Baghdad, Iraq

The Thrill Of Traveling To Iraq

Derek Iraq 103 Comments

Baghdad, Iraq

*For the past 10 days, I’ve been backpacking through Iraqi Kurdistan, a semi-autonomous region in the north of Iraq. For five of those days I was joined by Anil Polat of FoxNomad.com, a fellow adventurer and a most hilarious traveling companion. I have a lot to write about my time in Iraq and so much has happened that I find it quite difficult to actually organize my thoughts. So in the meantime, I’m just going to write whatever comes to mind, and I hope you’ll excuse me for the randomness that may result!



At the end of the day, I can speak of human interactions, life lessons and that first-hand education that travel provides all I want, but I’ll be completely honest with you, there’s something else that excites me even more than any of these aspects of travel.

Over the years, I’ve discovered that my happiness reaches its highest peaks whenever I find myself wandering through a part of the world where few or even no other foreign travelers tend to visit. It is these instances when I really feel as if I’m doing something truly unique in life and I have to admit that it’s quite a satisfying feeling.

So you can imagine how I felt ten days ago upon crossing the land border from Turkey into Iraq, a country that has not exactly proven to be a tourist hotspot as of late. However, with that said, it was actually not until four days later that I was able to fully realize how unique this trip was going to be.

Here’s what happened…

Anil and I were on our way from Erbil, the regional capital of Kurdistan, to the town of Sulamainiyah, another Kurdish town some 2.5 hours to the south. At one point in the journey, the road between these two places left the relative safety of Kurdistan for about 30 minutes while it passed through the outskirts of Kirkuk, an Iraqi city that is considered one of the most dangerous in the world.

Crossing into this area of Iraq felt like traveling into a completely different country as the final checkpoint we had to pass through was by far the most heavily guarded checkpoint I have encountered anywhere in the world.

When we approached it, a Kurdish soldier immediately directed our vehicle (we were traveling in a shared taxi with two other local passengers) to a secure area behind a steel wall so that soldiers could perform a thorough inspection of us and the vehicle. Within seconds, Anil and I were required to hand over our passports to an another soldier who then motioned for us to step out of the vehicle for some questioning.

Then, before we knew it, a heavily-armed US Marine strolled up to us and began flipping through our passports. Anil and I both remained silent as we were not quite sure how this situation would unfold. And then, upon realizing that we were US Citizens, the Marine suddenly looked up in shock, and in his deep Texan drawl, broke the intense silence by yelling out,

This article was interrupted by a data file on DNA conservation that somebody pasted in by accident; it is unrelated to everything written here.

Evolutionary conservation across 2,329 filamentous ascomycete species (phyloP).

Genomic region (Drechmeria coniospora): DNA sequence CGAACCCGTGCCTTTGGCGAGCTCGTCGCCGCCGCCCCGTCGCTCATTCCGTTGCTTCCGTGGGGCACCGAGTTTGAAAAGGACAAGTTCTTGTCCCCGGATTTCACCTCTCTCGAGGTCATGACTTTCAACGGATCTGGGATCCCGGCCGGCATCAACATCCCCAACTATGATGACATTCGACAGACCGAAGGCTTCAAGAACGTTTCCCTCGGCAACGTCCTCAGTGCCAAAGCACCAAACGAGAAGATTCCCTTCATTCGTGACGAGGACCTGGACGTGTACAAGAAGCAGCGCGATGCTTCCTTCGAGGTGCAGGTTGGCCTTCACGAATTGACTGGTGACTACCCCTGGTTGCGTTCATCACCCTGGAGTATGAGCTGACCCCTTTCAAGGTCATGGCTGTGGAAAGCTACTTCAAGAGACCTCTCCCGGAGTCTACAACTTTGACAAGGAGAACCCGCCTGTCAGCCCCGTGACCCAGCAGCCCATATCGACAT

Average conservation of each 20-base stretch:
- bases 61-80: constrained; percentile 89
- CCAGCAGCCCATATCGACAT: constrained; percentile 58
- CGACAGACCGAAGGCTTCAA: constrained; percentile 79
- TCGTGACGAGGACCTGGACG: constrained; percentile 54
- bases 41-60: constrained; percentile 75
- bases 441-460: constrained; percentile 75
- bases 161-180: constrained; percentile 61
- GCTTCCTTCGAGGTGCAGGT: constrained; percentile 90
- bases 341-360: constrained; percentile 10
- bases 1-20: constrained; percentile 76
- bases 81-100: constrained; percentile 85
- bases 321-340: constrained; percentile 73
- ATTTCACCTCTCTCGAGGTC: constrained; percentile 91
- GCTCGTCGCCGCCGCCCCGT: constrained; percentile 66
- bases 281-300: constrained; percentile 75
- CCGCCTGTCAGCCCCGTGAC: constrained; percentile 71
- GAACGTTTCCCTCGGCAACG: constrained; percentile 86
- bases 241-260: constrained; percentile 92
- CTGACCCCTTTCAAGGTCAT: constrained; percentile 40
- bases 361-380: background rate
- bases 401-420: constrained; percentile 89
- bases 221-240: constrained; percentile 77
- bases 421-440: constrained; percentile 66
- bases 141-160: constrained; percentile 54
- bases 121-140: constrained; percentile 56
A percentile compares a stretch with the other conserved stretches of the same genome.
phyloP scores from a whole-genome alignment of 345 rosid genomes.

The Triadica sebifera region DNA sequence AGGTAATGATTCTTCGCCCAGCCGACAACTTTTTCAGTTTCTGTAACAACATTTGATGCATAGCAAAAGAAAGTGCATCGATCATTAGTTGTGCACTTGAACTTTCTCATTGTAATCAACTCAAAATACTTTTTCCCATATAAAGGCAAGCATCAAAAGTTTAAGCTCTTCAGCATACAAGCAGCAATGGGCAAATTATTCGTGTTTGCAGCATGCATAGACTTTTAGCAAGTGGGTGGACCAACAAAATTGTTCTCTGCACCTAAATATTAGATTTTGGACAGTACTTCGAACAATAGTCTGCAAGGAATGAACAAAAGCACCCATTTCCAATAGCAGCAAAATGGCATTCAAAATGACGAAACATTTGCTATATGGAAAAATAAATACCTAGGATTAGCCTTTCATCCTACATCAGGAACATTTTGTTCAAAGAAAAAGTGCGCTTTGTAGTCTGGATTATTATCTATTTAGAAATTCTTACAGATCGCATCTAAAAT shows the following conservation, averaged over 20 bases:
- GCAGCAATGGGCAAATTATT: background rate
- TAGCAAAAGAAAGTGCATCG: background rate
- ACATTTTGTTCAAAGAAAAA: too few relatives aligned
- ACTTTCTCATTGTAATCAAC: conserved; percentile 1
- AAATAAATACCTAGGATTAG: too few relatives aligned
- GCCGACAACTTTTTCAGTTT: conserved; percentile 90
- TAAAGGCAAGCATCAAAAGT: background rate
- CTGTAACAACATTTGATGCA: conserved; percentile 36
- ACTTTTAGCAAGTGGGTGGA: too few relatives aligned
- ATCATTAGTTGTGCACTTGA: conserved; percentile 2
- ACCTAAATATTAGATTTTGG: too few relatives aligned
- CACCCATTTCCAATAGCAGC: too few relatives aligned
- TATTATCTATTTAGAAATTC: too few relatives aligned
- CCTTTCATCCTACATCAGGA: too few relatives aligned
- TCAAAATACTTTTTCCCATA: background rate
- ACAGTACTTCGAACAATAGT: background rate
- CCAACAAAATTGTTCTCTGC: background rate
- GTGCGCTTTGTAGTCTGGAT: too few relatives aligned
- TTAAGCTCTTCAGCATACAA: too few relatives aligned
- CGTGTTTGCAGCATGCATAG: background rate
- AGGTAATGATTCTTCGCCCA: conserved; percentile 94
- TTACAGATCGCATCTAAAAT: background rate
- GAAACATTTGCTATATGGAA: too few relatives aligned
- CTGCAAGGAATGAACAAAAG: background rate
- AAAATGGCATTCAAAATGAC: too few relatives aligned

“Holy shi*t, what the hell are you guys doing here?”

Anil and I could barely contain our laughter as we tried to explain that we were simply traveling through the region, a reason that led the Marine to shake his head in disbelief and repeat,

“You’re traveling here?”

He then chatted with us for a few minutes before handing us back our passports and wishing us the best of luck. At this point, we hopped back in the taxi along with the other passengers and continued our journey south.

For the remaining two hours of that journey to Sulamainiyah I must admit that I felt a strong sense of achievement. If a US Marine expressed such shock at seeing two nutty backpackers passing through his checkpoint, then we must really have ventured into a part of the world that few travelers visit. After all, this Marine had been stationed at that border for two months so far and basically acted as if we were the first travelers he had yet to come across.

Of course, whether or not it was complete stupidity for us to travel to Iraq is an entirely different matter and to be honest, even after 10 days here, I still don’t have an answer to that question. I can only hope that by the time I finish writing posts about my time in this country, we’ll all have a better idea of how wise or unwise it truly is to embark on an adventure to Iraqi Kurdistan.


I highly recommend checking out Anil’s posts on Iraq as well as I have no doubt that his insight will help provide a more complete picture of what it truly is like to travel in this region of the world.

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Comments 103

  1. adam height

    I backpacked in Iraq in November/December 2003. I went there by car from amman, Jordan. wasn’t that bad. it was before the insurgents had really moved in. all atm’s were looted and most shops were closed, but didn’t feel in danger at all.

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  3. Alvin